# For every undirected unweighted graph is every MST also a SPT

I have a feeling this might be wrong an I'm looking for a counter example, however, I couldn't find one yet.. can anyone guide me in the right direction?

• What's the definition of an MST in an unweighted graph?
– lox
Jun 24, 2019 at 21:33
• Perhaps the following question and the examples given there are helpful: Minimum spanning tree vs Shortest path. Jun 24, 2019 at 22:07
• @IOX: I think you can just assume it's like a weighted graph but all edges have the same weight (or just say have weight 1). Hendrik: thanks!
– user106782
Jun 24, 2019 at 22:15
• if all edges have the same weight, then any tree has a weight of $w(V-1)$, which makes any tree MST. I think you meant to ask the question with a weighted graph. In which case the answer is no.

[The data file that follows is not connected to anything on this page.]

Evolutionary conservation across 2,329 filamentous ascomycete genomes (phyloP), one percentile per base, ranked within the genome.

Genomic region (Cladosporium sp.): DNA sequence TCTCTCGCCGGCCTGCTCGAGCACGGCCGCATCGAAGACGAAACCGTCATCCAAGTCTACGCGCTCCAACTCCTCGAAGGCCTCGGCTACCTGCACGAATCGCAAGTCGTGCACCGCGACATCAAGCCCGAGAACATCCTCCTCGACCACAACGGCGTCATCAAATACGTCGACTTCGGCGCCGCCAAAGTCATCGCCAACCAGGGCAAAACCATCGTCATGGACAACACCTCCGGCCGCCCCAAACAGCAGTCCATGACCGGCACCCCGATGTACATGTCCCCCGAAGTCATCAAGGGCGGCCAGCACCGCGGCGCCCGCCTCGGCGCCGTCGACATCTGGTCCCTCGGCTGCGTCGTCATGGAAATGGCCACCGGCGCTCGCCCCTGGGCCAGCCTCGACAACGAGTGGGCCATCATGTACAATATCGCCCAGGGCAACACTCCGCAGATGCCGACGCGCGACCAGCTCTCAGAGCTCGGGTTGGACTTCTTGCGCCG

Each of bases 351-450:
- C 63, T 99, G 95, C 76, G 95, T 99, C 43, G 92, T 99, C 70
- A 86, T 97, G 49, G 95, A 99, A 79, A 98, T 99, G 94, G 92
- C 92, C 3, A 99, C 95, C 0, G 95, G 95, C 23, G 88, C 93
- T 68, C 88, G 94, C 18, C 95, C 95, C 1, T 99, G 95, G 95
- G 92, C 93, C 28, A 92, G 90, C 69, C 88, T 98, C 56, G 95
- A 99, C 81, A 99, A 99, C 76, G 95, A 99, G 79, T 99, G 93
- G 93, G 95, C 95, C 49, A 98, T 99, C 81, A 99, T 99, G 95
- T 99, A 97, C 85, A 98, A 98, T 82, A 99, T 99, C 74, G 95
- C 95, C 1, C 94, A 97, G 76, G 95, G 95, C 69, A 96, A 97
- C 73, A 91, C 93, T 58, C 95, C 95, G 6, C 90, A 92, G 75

– lox
Jun 24, 2019 at 22:44
• Since every tree in an unweighted graph is an MST, your question asks whether every tree is a shortest path tree. It looks like this is true if and only if the given graph is acyclic. Jun 29, 2019 at 12:06

Counter example: V={a,b,c,d}, E={(a,b), (a,c), (a,d), (b,c)}. A MST of this graph, rooted at a, could be: {(a,b), (a,d), (b,c)}. But this is not a SPT because the path a->c is of length 2 instead of 1 (a and c are directly connected in the original graph).
• Does this make sense: I have a graph G = (V,E) with V = {A,B,C} and E = {(A,B), (B,C), (A,C)} and say my MST G' has edges {(C,A), (C,B)} it's not a SPT when I set the root of the SPT at A. Therefore not every MST is a SPT.